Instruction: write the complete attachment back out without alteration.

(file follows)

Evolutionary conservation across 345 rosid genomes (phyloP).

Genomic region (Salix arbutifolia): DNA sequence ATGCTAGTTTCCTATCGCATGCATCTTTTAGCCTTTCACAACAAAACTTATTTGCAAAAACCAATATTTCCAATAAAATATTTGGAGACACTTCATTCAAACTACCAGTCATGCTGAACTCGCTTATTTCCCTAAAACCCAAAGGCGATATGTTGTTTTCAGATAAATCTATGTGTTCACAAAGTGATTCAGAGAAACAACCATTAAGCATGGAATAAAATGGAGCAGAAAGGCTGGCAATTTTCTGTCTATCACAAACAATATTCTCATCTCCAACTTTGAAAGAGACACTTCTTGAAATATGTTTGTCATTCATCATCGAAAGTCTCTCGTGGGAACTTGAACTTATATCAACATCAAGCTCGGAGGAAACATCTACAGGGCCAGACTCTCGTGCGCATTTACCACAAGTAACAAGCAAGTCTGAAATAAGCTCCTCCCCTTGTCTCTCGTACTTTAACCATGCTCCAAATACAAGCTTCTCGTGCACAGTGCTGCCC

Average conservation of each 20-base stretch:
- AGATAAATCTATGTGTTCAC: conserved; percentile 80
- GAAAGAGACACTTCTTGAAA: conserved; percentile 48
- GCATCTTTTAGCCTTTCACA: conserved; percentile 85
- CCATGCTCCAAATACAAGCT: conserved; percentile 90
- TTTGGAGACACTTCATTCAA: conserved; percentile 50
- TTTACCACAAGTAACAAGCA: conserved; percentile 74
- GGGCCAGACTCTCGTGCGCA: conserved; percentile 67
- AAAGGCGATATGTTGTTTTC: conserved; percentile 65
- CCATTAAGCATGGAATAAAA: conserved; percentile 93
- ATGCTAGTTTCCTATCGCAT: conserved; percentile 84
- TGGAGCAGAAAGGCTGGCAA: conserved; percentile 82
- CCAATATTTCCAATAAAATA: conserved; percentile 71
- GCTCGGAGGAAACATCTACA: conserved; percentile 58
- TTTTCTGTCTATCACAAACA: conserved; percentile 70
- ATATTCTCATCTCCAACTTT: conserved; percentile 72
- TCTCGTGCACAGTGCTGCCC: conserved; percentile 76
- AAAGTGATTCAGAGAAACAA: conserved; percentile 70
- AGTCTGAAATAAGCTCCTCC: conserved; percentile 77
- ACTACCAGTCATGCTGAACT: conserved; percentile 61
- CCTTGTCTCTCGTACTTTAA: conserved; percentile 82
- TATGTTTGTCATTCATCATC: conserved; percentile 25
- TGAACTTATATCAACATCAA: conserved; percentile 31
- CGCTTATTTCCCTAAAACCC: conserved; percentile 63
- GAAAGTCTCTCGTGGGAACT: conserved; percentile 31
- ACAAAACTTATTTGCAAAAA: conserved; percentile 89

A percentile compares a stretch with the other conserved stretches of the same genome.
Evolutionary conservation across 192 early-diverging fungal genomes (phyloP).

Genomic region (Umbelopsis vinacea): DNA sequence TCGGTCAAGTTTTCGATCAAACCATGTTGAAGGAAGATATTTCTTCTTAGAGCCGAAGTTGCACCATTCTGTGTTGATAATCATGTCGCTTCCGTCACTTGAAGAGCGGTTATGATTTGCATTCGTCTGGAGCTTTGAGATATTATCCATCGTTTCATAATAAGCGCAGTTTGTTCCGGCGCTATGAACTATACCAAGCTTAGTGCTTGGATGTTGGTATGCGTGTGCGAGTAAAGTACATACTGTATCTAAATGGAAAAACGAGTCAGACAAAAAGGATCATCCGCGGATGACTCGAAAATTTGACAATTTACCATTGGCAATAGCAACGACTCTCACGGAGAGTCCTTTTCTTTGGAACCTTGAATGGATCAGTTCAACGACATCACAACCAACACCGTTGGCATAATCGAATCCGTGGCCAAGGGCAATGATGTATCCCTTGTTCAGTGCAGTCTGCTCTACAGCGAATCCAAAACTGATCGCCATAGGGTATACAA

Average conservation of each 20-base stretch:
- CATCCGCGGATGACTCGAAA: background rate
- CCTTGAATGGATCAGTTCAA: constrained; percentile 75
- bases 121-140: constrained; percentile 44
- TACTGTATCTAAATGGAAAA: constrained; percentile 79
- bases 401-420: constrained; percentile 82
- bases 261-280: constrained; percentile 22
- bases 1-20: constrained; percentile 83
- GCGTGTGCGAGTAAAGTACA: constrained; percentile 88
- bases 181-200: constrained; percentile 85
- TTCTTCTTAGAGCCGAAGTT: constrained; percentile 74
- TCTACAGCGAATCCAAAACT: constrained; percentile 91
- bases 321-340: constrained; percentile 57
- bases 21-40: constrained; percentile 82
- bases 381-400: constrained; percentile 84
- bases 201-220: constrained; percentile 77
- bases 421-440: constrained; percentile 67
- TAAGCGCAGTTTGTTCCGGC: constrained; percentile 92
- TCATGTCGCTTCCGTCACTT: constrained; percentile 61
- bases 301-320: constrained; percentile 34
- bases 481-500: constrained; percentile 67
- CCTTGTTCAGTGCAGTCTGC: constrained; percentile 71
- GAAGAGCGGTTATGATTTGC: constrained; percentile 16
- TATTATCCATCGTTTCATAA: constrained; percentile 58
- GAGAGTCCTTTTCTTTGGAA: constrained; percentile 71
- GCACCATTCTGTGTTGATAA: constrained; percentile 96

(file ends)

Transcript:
Evolutionary conservation across 345 rosid genomes (phyloP).

Genomic region (Salix arbutifolia): DNA sequence ATGCTAGTTTCCTATCGCATGCATCTTTTAGCCTTTCACAACAAAACTTATTTGCAAAAACCAATATTTCCAATAAAATATTTGGAGACACTTCATTCAAACTACCAGTCATGCTGAACTCGCTTATTTCCCTAAAACCCAAAGGCGATATGTTGTTTTCAGATAAATCTATGTGTTCACAAAGTGATTCAGAGAAACAACCATTAAGCATGGAATAAAATGGAGCAGAAAGGCTGGCAATTTTCTGTCTATCACAAACAATATTCTCATCTCCAACTTTGAAAGAGACACTTCTTGAAATATGTTTGTCATTCATCATCGAAAGTCTCTCGTGGGAACTTGAACTTATATCAACATCAAGCTCGGAGGAAACATCTACAGGGCCAGACTCTCGTGCGCATTTACCACAAGTAACAAGCAAGTCTGAAATAAGCTCCTCCCCTTGTCTCTCGTACTTTAACCATGCTCCAAATACAAGCTTCTCGTGCACAGTGCTGCCC

Average conservation of each 20-base stretch:
- AGATAAATCTATGTGTTCAC: conserved; percentile 80
- GAAAGAGACACTTCTTGAAA: conserved; percentile 48
- GCATCTTTTAGCCTTTCACA: conserved; percentile 85
- CCATGCTCCAAATACAAGCT: conserved; percentile 90
- TTTGGAGACACTTCATTCAA: conserved; percentile 50
- TTTACCACAAGTAACAAGCA: conserved; percentile 74
- GGGCCAGACTCTCGTGCGCA: conserved; percentile 67
- AAAGGCGATATGTTGTTTTC: conserved; percentile 65
- CCATTAAGCATGGAATAAAA: conserved; percentile 93
- ATGCTAGTTTCCTATCGCAT: conserved; percentile 84
- TGGAGCAGAAAGGCTGGCAA: conserved; percentile 82
- CCAATATTTCCAATAAAATA: conserved; percentile 71
- GCTCGGAGGAAACATCTACA: conserved; percentile 58
- TTTTCTGTCTATCACAAACA: conserved; percentile 70
- ATATTCTCATCTCCAACTTT: conserved; percentile 72
- TCTCGTGCACAGTGCTGCCC: conserved; percentile 76
- AAAGTGATTCAGAGAAACAA: conserved; percentile 70
- AGTCTGAAATAAGCTCCTCC: conserved; percentile 77
- ACTACCAGTCATGCTGAACT: conserved; percentile 61
- CCTTGTCTCTCGTACTTTAA: conserved; percentile 82
- TATGTTTGTCATTCATCATC: conserved; percentile 25
- TGAACTTATATCAACATCAA: conserved; percentile 31
- CGCTTATTTCCCTAAAACCC: conserved; percentile 63
- GAAAGTCTCTCGTGGGAACT: conserved; percentile 31
- ACAAAACTTATTTGCAAAAA: conserved; percentile 89

A percentile compares a stretch with the other conserved stretches of the same genome.
Evolutionary conservation across 192 early-diverging fungal genomes (phyloP).

Genomic region (Umbelopsis vinacea): DNA sequence TCGGTCAAGTTTTCGATCAAACCATGTTGAAGGAAGATATTTCTTCTTAGAGCCGAAGTTGCACCATTCTGTGTTGATAATCATGTCGCTTCCGTCACTTGAAGAGCGGTTATGATTTGCATTCGTCTGGAGCTTTGAGATATTATCCATCGTTTCATAATAAGCGCAGTTTGTTCCGGCGCTATGAACTATACCAAGCTTAGTGCTTGGATGTTGGTATGCGTGTGCGAGTAAAGTACATACTGTATCTAAATGGAAAAACGAGTCAGACAAAAAGGATCATCCGCGGATGACTCGAAAATTTGACAATTTACCATTGGCAATAGCAACGACTCTCACGGAGAGTCCTTTTCTTTGGAACCTTGAATGGATCAGTTCAACGACATCACAACCAACACCGTTGGCATAATCGAATCCGTGGCCAAGGGCAATGATGTATCCCTTGTTCAGTGCAGTCTGCTCTACAGCGAATCCAAAACTGATCGCCATAGGGTATACAA

Average conservation of each 20-base stretch:
- CATCCGCGGATGACTCGAAA: background rate
- CCTTGAATGGATCAGTTCAA: constrained; percentile 75
- bases 121-140: constrained; percentile 44
- TACTGTATCTAAATGGAAAA: constrained; percentile 79
- bases 401-420: constrained; percentile 82
- bases 261-280: constrained; percentile 22
- bases 1-20: constrained; percentile 83
- GCGTGTGCGAGTAAAGTACA: constrained; percentile 88
- bases 181-200: constrained; percentile 85
- TTCTTCTTAGAGCCGAAGTT: constrained; percentile 74
- TCTACAGCGAATCCAAAACT: constrained; percentile 91
- bases 321-340: constrained; percentile 57
- bases 21-40: constrained; percentile 82
- bases 381-400: constrained; percentile 84
- bases 201-220: constrained; percentile 77
- bases 421-440: constrained; percentile 67
- TAAGCGCAGTTTGTTCCGGC: constrained; percentile 92
- TCATGTCGCTTCCGTCACTT: constrained; percentile 61
- bases 301-320: constrained; percentile 34
- bases 481-500: constrained; percentile 67
- CCTTGTTCAGTGCAGTCTGC: constrained; percentile 71
- GAAGAGCGGTTATGATTTGC: constrained; percentile 16
- TATTATCCATCGTTTCATAA: constrained; percentile 58
- GAGAGTCCTTTTCTTTGGAA: constrained; percentile 71
- GCACCATTCTGTGTTGATAA: constrained; percentile 96